Having you’re the local bully kick sand in your face once is bad. Having it happen again, after you’ve spent a year working out to get ready to take him, is far worse. But you know what’s worst of all? Cheering him on after he does it. Panthers fans should be spite-watching this series for all they’re worth.
Los Angeles Kings
Trading Jack Johnson for Jeff Carter in 2012 was absolutely the right move and probably directly led to the Kings’ first championship, and now you can pay it back by rooting for Johnson to finally get his first Cup a full decade later. Plus Joe Sakic is a nice proof-of-concept for the idea that making a former star player your GM can actually work.
The Avalanche are in your division and are at least kind of a rival. Meanwhile, the Lightning have spent the last few years showing that being over the salary cap doesn’t necessarily have to be a problem. Let’s just say that information could come in handy for the Wild.
I have no idea whether Habs fans should still be bitter about the Patrick Roy trade. I guess they can still be in their feelings about last year’s Final. But the Lightning gave Martin St. Louis his chance to be a star in this league and now he’s going to save the Canadiens franchise, so he feels like that should count for something.
Generally speaking, it’s OK to hold a grudge when a team knocks you out of the playoffs. But when you get absolutely smoked in the first round by a powerhouse, you kind of want to see them go on to win the Cup. It’s like having a cool story about getting stuffed in a high school locker by Brock Lesnar.
New Jersey Devils
The Avalanche beat you in the Stanley Cup Final in 2001, and you have to hear people say that Patrick Roy was better than Martin Brodeur. Also, your franchise lineage dates back to Colorado and it didn’t work out, so cheering for the Avalanche would be like cheering on your ex-wife’s better-looking boyfriend.
It’s possible I may need to work on my metaphors.
New York Islanders
Based on my “this is 1983/84 again” logic from the Oilers section, I should probably have the Islanders rooting for the Lightning. But those two conference final losses are just too recent, and Colorado has Devon Toews.
New York Rangers
You just lost to the Lightning, and it’s OK to hold a grudge. Plus the Avs GM once signed with you as a free agent and we all just agreed to never talk about it, so that’s cool.
I’m not completely sure when the statute of limitations runs out on being salty over the Avalanche talking you into Matt Duchene and destroying your entire franchise, but I’m pretty sure it’s “not yet.”
Do Flyers fans have any lingering good feelings at all for Pierre-Edouard Bellemare or Brian Elliott? Oh right, I forgot, Flyers fans don’t have any good feelings at all. Still…
I said that it was OK for the Hawks to welcome the Lightning into the cap era’s three-timers club, but they never won back-to-back. The Lightning and the Penguins are the only teams that have, and you can’t have Tampa one-upping you by pulling off the threepeat.
San Jose Sharks
The Lightning made Joe Thornton sad, and you still owe the Avalanche some karmic payback for that cheap Game 7 offside review a few years ago. Also, the Sharks once scored an amazing overtime goal in a playoff game against Colorado.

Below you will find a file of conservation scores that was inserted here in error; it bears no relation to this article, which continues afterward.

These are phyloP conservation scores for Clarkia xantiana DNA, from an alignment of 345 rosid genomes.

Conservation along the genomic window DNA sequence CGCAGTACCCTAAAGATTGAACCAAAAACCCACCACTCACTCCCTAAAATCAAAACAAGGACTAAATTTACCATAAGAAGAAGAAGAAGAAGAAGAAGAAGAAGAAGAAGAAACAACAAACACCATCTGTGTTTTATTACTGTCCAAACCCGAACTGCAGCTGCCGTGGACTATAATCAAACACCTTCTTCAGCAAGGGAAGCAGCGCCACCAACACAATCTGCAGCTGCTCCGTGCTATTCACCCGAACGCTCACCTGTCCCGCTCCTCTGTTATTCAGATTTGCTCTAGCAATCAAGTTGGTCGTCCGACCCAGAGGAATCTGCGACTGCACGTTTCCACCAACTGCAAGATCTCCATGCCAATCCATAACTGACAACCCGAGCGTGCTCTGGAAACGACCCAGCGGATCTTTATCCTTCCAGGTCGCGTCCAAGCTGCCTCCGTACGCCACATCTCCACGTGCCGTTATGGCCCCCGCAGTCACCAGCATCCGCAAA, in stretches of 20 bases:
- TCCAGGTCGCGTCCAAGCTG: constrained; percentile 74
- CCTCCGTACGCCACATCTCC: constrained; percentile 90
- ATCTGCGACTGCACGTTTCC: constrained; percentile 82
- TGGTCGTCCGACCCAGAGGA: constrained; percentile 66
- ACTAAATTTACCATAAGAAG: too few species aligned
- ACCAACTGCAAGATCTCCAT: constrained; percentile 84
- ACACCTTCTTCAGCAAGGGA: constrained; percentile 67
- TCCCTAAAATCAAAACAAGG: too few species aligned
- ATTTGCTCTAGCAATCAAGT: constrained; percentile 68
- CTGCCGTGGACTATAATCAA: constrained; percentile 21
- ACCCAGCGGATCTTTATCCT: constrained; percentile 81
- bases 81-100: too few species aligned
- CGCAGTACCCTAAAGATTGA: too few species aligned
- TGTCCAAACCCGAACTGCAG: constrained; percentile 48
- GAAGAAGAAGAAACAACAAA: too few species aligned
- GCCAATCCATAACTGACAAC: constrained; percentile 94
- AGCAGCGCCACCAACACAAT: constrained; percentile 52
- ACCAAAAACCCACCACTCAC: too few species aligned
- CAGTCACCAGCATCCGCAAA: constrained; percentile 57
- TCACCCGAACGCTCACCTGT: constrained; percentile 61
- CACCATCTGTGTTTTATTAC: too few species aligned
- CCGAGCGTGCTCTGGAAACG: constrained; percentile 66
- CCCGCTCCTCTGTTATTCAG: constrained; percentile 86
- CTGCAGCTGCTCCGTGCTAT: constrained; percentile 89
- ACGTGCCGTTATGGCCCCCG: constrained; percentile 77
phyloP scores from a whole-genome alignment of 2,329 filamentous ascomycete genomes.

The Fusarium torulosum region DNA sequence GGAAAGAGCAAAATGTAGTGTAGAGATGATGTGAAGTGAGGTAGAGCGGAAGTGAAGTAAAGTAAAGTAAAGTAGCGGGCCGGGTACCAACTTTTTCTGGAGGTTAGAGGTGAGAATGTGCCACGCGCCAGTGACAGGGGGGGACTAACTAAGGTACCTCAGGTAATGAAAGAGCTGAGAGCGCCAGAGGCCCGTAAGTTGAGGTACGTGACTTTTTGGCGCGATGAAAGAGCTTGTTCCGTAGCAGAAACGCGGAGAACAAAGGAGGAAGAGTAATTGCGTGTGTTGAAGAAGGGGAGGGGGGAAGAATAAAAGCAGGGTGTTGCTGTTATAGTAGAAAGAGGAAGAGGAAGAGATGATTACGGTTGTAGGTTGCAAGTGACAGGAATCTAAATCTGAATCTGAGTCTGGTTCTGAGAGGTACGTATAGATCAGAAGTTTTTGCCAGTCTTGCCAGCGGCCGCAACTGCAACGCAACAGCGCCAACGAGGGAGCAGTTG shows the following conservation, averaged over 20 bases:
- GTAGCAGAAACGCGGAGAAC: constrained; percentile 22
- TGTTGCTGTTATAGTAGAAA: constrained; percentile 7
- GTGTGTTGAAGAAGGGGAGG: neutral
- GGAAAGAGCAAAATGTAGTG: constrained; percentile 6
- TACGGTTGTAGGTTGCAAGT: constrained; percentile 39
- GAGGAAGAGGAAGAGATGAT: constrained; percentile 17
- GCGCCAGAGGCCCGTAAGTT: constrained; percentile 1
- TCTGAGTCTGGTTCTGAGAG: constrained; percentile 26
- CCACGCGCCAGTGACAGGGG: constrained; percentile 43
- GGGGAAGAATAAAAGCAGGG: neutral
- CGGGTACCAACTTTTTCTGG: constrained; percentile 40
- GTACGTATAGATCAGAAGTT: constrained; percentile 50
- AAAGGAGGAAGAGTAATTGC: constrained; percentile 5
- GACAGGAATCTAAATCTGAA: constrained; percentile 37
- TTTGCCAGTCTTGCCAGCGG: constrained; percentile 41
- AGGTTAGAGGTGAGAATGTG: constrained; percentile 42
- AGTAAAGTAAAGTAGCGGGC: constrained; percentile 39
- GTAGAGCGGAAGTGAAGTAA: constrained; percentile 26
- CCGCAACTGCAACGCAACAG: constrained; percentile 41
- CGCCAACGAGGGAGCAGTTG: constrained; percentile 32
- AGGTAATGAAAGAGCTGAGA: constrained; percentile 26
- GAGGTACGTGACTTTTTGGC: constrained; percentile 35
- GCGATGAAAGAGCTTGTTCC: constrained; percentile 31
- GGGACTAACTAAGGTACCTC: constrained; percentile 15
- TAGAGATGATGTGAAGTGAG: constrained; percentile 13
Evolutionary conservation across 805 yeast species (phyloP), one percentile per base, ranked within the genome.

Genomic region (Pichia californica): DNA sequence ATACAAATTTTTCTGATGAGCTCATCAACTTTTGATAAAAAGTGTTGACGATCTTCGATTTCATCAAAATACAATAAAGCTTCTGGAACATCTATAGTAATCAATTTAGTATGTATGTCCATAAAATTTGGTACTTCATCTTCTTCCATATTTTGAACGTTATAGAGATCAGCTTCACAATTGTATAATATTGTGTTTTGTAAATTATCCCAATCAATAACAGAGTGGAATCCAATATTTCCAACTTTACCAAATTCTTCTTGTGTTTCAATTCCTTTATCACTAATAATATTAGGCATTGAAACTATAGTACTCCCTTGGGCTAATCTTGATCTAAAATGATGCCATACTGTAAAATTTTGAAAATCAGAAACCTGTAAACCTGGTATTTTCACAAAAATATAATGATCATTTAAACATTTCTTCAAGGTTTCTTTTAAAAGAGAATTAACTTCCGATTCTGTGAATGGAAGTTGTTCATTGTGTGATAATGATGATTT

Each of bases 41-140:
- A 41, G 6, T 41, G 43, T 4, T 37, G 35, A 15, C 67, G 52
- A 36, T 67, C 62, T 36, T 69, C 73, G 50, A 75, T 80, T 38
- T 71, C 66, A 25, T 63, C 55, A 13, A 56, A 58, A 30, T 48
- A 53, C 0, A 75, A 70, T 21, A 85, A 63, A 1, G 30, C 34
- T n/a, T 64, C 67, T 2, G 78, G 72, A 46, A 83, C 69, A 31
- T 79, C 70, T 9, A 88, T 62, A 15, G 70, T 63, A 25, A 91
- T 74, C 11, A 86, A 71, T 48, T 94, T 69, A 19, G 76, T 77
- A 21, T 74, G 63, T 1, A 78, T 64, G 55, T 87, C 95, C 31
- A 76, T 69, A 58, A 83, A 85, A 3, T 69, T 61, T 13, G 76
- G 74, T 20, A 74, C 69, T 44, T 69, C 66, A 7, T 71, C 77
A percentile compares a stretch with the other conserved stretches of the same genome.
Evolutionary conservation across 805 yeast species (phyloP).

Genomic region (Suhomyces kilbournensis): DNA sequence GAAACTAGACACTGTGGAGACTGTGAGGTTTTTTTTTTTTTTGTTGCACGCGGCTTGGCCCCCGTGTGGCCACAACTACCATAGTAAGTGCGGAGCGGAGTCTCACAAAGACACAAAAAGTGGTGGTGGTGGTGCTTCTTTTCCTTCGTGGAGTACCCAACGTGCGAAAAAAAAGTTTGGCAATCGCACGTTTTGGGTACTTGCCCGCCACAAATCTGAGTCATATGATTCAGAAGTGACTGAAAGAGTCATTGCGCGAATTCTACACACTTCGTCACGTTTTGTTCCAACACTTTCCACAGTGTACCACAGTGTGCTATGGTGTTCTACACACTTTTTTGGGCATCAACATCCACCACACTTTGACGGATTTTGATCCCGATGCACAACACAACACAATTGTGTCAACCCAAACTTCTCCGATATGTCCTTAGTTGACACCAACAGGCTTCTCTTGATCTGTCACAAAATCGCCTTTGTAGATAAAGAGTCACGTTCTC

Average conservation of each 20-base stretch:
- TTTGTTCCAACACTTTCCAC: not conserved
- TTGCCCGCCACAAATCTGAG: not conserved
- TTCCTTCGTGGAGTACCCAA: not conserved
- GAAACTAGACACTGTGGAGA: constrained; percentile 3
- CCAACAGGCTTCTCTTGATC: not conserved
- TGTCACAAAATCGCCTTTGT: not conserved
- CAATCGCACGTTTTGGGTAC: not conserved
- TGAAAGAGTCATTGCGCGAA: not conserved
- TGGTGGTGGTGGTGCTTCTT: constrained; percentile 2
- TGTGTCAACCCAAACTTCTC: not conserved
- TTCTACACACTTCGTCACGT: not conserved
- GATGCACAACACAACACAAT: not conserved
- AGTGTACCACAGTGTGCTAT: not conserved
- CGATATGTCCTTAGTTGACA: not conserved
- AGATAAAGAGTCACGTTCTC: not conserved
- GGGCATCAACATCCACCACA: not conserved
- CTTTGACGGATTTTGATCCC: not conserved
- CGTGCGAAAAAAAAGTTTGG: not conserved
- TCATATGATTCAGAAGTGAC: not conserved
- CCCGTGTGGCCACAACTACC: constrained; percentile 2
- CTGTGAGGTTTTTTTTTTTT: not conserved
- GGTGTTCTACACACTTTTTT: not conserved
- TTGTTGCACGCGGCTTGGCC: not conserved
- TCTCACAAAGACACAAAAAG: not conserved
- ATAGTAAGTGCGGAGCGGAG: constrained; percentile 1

The Lightning have become the gold standard for modern-era NHL expansion teams. Meanwhile, the Avalanche trace their roots back to the Nordiques, who joined the league from the WHA and therefore were kind of never an expansion team at all. What, they’re too good for that? Screw them.
St. Louis Blues
The Avalanche knocked you out of the playoffs and their owner stole your football team. The Lightning probably ended Joe Thornton’s career and have Pat Maroon. Sorry Erik Johnson, we don’t have to overthink some of these.
Toronto Maple Leafs
The Leafs are a tough one. They came within a goal of beating the Lightning in the first round, meaning that if Tampa rolls over Colorado then Toronto fans can at least semi-plausibly claim that the Leafs might have been the second-best team in the postseason. Then again, the Avs have kind of been the Western Conference’s slightly better Maple Leafs for a few years now, and seeing them get over the hump and win it all would be encouraging. This one comes down to the Nazem Kadri factor, and recent reports that he could be back to play in the Final tip the scale.
These two teams just knocked out the Oilers and Rangers and that probably made Mark Messier sad, so there’s no wrong choice here. But Joe Sakic is a Burnaby boy.
Vegas Golden Knights
The Knights and Avs kind of have a rivalry, I guess. More importantly, members of the “Teams that are shunned by fan bases around the league for exploiting shady salary-cap loopholes” club have got to stick together.
There’s always been a weirdly open trade route between the Caps and the Avs, dating all the way back to the Nordiques (Dale Hunter and the Joe Sakic pick) through the post-move years (Chris Simon and Keith Jones) and continuing to modern times (Philipp Grubauer and Andre Burakovsky). That’s probably as good a reason as any.
It would feel wrong for Winnipeg to cheer for a displaced Canadian team from the WHA days, right? Especially when that option is also the powerhouse team in your own division. Plus the Lightning just knocked out Winnipeg-deserter Jacob Trouba, and it would be nice to once again remember that drafting your starting goalie in 2012 is a foolproof recipe for success.
(Top pic: Ron Chenoy/USA Today)